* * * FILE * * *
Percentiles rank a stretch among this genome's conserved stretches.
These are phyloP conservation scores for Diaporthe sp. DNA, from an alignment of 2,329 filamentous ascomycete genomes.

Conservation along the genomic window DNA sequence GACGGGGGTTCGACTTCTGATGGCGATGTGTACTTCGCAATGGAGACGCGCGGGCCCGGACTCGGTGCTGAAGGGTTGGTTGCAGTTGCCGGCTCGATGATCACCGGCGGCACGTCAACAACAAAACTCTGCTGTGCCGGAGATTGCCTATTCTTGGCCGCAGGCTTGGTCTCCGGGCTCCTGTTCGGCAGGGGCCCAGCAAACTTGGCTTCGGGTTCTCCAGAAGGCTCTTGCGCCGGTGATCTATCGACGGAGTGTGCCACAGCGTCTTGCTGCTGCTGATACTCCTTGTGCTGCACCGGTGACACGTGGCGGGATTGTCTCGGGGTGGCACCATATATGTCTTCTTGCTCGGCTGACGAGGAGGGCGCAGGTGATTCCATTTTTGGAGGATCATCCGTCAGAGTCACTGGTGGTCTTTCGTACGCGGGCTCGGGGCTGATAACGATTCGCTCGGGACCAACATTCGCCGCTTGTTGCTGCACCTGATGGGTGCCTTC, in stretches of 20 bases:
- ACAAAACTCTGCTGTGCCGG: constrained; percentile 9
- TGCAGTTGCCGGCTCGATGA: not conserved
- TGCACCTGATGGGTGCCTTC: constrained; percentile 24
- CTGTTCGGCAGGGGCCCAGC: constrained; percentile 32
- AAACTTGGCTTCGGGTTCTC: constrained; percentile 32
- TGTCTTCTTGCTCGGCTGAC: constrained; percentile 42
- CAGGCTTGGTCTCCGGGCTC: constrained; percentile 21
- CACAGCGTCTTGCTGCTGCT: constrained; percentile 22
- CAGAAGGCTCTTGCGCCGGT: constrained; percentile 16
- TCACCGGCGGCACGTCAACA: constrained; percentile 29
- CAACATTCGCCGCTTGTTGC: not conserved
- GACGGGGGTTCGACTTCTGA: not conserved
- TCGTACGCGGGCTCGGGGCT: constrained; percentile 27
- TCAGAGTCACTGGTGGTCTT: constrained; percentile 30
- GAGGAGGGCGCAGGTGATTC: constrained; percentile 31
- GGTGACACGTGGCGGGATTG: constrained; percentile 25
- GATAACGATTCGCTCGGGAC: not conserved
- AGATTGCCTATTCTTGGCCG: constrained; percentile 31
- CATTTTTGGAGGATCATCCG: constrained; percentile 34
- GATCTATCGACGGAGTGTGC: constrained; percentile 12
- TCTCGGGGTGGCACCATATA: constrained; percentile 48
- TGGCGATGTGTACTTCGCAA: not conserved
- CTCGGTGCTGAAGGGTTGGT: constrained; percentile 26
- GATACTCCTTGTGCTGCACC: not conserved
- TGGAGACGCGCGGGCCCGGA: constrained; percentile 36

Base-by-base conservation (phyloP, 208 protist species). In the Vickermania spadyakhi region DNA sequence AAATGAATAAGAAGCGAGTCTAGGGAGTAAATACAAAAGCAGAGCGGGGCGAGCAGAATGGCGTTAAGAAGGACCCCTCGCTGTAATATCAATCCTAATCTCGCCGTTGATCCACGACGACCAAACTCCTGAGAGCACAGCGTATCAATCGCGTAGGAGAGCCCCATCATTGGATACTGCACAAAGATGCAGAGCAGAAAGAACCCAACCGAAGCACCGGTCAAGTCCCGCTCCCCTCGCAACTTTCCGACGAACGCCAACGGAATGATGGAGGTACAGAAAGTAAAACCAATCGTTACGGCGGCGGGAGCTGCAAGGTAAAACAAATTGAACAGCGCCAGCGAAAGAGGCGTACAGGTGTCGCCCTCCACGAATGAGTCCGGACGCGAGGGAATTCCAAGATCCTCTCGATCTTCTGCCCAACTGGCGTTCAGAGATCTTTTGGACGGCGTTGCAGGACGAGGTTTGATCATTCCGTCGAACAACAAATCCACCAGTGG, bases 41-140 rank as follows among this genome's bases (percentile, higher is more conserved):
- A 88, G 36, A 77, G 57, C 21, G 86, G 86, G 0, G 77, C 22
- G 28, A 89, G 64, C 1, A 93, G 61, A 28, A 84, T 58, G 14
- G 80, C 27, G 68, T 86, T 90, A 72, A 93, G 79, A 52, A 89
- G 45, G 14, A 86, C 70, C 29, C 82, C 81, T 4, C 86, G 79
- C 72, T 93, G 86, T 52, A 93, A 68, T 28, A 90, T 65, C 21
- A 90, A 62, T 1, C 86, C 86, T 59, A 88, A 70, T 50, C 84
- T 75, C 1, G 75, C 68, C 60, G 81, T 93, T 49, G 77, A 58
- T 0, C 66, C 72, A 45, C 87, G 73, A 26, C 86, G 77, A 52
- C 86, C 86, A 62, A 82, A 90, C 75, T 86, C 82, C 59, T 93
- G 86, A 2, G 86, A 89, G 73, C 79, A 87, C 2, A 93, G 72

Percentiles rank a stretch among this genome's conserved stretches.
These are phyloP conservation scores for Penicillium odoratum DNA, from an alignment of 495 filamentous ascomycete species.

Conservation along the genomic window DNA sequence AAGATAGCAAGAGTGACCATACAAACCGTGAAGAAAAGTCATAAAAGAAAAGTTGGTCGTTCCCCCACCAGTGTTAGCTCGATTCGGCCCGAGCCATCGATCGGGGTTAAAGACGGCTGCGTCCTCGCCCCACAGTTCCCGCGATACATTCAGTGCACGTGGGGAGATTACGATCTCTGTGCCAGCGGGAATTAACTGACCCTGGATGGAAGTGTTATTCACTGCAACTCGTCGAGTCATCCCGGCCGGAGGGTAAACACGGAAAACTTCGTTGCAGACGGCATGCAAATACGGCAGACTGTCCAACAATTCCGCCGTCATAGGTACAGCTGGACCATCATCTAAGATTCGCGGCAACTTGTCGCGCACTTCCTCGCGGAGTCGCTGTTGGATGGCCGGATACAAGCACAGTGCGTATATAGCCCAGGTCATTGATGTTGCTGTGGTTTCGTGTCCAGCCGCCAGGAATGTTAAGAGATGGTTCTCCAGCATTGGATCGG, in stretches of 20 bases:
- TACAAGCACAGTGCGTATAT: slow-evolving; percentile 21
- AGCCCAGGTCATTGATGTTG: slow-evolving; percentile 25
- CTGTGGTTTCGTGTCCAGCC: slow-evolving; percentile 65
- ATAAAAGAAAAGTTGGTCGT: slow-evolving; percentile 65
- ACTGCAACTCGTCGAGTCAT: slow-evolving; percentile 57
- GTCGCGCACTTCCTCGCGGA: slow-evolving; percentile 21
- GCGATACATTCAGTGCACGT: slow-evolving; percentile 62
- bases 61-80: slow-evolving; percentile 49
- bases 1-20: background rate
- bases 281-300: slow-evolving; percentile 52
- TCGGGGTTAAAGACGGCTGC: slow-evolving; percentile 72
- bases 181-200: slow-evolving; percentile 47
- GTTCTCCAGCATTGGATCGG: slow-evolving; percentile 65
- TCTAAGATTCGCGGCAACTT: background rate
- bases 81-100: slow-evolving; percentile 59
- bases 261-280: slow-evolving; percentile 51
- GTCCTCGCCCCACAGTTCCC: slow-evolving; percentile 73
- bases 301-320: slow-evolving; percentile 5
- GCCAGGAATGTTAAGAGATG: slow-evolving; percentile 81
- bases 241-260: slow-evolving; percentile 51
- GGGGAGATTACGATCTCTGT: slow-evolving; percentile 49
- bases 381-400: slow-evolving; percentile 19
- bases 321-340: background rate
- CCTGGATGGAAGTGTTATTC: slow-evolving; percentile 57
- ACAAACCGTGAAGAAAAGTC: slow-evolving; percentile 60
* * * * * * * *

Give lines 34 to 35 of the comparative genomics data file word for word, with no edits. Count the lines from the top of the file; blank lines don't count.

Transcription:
- C 72, T 93, G 86, T 52, A 93, A 68, T 28, A 90, T 65, C 21
- A 90, A 62, T 1, C 86, C 86, T 59, A 88, A 70, T 50, C 84